Performance Style in the Age of Recordings

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One of the main interpretive challenges to face classical musicians is the ambiguity of notation. The dots on the page are very informative about what to play, but mostly leave us guessing about how. What looks like the ‘same’ notation will carry different expectations for performance style at different points in history and in different places. Formal training teaches the typical answers to these questions, and advanced training provides the research skills to seek out mores specific answers for particular repertories.

Of course, even armed with all the available information – about historical instruments, and the techniques used to play them, about the treatises on performance or aesthetics – the musician still has the imaginative task of converting that into real sounds. An interpretation thus represents a statement of how the performer concludes the music should go.

Now, for people working with popular repertories of the last 50 years or so, the task is very different, since the definitive text is now no longer on paper, but a recording.

There is a transition period of course – there were times in the 60s where you’d have the same song performed by two or three different singers in the charts at once, for example – but the trend was strongly towards using the recording studio as the compositional milieu. If we want to know how, say, Freddie Mercury wanted one of his songs to go, we have direct and definitive evidence about performance style, in a way that we just don’t for Schubert.

It seems, therefore, to be an unnecessary statement of the obvious to suggest that ensembles taking on a cappella versions of recent popular songs should listen to the originals at an early stage of their preparation. Now, with the people who commission or choose the arrangements, you don’t need to say this, because they will have picked the song because they already love the original.

But you can’t assume that everyone in the ensemble also knows the song – we all assume the music sloshing around in our heads is mainstream, but you’d be surprised how different other people’s idea of ‘everyone knows this’ can be from your own. It’s not so very long ago that I heard a set of teach tracks of an arrangement of a song that I thought was pretty impossible to avoid which had a glaring wrong note in the tune. It wasn’t a stupid wrong note – it made musical sense – but it was clear that the singer had not come across the song before. And had he done his homework, he not only would have avoided the misreading, but would also have had a clearer idea of the rhythmic feel to aim for.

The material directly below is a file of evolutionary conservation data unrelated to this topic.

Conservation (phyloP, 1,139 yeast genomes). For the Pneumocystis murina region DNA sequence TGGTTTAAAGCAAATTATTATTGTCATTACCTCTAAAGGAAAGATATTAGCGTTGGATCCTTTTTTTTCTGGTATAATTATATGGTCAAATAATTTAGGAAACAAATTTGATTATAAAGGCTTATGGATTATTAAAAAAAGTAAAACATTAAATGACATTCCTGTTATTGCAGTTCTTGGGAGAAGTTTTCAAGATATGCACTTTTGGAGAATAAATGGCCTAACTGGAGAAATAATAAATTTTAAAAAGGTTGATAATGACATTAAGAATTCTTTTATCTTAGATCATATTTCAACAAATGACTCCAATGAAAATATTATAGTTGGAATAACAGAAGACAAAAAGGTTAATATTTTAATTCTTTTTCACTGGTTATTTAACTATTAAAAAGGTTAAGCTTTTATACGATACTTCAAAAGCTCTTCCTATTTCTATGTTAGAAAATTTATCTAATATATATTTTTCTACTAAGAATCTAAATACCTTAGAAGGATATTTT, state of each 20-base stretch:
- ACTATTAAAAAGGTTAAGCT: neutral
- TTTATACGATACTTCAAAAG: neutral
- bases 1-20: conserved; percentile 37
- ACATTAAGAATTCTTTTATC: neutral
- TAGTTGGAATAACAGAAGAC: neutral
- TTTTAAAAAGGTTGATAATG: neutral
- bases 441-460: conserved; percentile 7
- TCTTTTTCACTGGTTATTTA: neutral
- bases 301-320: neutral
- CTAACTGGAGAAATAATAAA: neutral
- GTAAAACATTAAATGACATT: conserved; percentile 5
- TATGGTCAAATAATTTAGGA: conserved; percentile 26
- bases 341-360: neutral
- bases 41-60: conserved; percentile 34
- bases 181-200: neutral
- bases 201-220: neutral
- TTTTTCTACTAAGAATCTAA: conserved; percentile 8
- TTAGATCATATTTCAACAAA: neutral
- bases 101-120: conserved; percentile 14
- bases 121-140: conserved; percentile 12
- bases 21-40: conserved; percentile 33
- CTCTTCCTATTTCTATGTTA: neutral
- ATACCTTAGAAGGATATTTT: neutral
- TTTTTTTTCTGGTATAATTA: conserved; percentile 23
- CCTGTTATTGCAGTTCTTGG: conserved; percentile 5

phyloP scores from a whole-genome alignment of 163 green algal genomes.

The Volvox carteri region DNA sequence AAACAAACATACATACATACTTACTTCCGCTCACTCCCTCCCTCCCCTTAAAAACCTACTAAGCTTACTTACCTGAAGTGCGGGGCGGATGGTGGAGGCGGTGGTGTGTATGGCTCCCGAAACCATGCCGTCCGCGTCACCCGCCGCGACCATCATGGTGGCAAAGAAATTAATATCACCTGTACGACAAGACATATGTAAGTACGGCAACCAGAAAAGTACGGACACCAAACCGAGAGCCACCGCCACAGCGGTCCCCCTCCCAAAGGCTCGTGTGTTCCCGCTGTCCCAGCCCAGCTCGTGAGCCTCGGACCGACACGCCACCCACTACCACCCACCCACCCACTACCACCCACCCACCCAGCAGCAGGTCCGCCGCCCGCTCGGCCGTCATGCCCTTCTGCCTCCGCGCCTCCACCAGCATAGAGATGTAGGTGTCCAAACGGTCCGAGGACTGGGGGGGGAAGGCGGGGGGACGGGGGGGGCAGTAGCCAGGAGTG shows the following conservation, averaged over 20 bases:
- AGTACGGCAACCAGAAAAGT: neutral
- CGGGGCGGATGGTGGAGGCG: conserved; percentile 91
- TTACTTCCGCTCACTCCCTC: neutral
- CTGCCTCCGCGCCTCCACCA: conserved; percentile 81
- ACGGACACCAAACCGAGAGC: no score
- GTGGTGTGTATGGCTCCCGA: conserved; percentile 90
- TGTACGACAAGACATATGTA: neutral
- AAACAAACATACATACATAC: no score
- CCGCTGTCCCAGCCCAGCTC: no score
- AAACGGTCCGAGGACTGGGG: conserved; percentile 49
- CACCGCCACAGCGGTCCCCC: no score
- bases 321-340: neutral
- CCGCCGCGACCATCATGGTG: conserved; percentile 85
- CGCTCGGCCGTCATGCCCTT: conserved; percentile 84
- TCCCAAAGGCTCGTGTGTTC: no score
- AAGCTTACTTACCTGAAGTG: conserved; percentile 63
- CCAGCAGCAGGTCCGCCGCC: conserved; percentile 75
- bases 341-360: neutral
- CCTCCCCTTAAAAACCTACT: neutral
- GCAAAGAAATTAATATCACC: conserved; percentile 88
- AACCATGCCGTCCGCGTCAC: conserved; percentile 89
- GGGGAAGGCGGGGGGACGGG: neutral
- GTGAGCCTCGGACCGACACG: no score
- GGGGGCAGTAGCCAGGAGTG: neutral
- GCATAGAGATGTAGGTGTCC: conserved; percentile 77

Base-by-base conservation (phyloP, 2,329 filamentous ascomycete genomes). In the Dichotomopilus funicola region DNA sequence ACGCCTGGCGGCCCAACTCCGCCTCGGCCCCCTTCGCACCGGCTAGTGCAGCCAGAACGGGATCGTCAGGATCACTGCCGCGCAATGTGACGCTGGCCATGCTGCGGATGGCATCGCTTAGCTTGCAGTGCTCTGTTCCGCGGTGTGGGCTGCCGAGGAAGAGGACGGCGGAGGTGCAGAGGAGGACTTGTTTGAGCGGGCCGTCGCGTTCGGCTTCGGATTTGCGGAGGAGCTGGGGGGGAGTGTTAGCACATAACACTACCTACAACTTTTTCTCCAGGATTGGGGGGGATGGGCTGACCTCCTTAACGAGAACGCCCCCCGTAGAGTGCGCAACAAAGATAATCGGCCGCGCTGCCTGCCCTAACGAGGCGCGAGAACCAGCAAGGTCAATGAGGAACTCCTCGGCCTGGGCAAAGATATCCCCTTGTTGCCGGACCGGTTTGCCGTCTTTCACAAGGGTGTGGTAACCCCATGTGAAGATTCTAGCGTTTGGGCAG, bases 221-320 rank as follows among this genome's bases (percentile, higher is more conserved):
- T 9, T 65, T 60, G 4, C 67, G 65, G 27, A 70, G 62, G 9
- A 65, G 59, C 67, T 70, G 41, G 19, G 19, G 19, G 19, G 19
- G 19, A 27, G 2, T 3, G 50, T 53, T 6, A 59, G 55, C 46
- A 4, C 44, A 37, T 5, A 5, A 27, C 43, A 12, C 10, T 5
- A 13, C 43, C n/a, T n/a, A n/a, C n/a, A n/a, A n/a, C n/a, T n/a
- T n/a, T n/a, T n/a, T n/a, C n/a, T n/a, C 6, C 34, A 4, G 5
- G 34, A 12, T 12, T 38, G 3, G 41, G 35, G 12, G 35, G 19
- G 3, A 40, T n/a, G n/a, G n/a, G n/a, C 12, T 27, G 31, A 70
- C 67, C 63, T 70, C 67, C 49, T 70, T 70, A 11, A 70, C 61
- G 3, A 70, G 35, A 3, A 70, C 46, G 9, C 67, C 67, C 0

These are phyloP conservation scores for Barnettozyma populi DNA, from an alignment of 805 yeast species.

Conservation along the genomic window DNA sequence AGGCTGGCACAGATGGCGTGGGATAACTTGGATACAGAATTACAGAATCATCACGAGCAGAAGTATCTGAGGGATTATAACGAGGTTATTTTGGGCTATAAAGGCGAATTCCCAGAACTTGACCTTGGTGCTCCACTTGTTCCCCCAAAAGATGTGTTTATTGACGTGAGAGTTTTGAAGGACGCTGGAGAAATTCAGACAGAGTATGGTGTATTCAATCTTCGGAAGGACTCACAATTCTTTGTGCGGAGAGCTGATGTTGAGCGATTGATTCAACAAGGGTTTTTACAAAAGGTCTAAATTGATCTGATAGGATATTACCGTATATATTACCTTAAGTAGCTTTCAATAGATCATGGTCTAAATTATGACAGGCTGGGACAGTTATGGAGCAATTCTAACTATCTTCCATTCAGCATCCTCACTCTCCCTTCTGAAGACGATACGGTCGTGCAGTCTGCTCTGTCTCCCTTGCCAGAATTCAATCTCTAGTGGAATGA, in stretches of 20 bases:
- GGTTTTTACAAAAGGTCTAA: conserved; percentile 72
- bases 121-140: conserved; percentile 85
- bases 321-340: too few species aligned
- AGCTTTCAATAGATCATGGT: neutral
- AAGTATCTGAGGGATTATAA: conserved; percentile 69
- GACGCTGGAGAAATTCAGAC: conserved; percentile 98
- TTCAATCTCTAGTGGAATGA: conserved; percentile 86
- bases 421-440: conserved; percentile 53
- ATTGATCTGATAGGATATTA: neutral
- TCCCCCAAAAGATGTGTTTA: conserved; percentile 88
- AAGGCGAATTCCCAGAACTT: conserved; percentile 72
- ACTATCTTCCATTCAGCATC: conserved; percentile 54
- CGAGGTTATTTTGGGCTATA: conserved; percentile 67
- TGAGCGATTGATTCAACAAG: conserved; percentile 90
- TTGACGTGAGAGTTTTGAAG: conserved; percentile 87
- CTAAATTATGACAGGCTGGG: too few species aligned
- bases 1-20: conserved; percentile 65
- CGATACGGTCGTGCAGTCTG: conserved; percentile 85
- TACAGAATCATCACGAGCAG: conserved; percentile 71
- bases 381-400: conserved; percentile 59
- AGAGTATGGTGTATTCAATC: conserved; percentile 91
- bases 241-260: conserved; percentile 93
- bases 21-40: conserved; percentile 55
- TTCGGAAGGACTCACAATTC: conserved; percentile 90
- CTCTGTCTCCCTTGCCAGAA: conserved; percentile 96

And I’d extend this plea to do your homework back to songs of the tin pan alley era, where the original came as sheet music, but whose popularity was secured by famous recorded performances. There isn’t the same sense of a ‘definitive’ here, but there is a performance history that a lot of your audience will be familiar with. It has never been easier to research performing traditions than it is today.

Of course, the aesthetic question of how you use this information about performing style is harder for people working in this repertory than for classical musicians. Classical musicians can maintain the convenient fiction that the composer’s intentions are paramount precisely because we’ll never know who actually answers the question correctly. Every interpretation is a best guess, and the world is enriched by having lots of different intelligent and deeply felt best guesses from lots of different musicians.

But if we do know exactly how the original went, that doesn’t tell us what we should do in response to it. We’ll never sound exactly like the original, and besides, why would anyone want to listen to us attempt to if they can just listen to the original anyway? On the other hand, a performance that shows no awareness of the original is likely to provoke consternation. (I am reminded of a sudden of my 10-year-old self singing ‘Return to Sender’ from the sheet music without ever having heard Presley and finding the whole thing rather baffling – ‘Just what is the point of this song?’ I thought.) The pleasure of the cover version come from measuring the distance between the original and its appropriation by a different artist.

And in order to chart this distance, you need to know what the original sounded like. If nothing else, it’s a good idea for performers to start their interpretive process at least as well-informed as their audiences.

I can't remember where I read or heard this - I hope not here! - but it's in relation to someone collecting songs - could even have been Alan Lomax. A woman was recorded singing a song, sounding first-hand as anything. 'Where did you learn that?' she was asked. 'Oh, I used to hang around by the doors of the record shop - they were always playing this - I adored it!' was her surprise response.

I'm really interested in that cusp of recording technology, and something else has sprung to mind - Elgar's recording of 'Nimrod'. It was made in 1926, by which time (I've been informed - my knowledge on this is scant) there'd already been quite a lot of change in terms of orchestral style - moving from high romanticism to the C20th? I absolutely adore the recording - it's not slow and funereal, not sombre, but sincere, alive, swelling and pushing forward in tempo, full of portamento. It's beautiful. Like the Tin Pan Alley songs, it's not an Ur-Nimrod, but it's likely to be pretty close.

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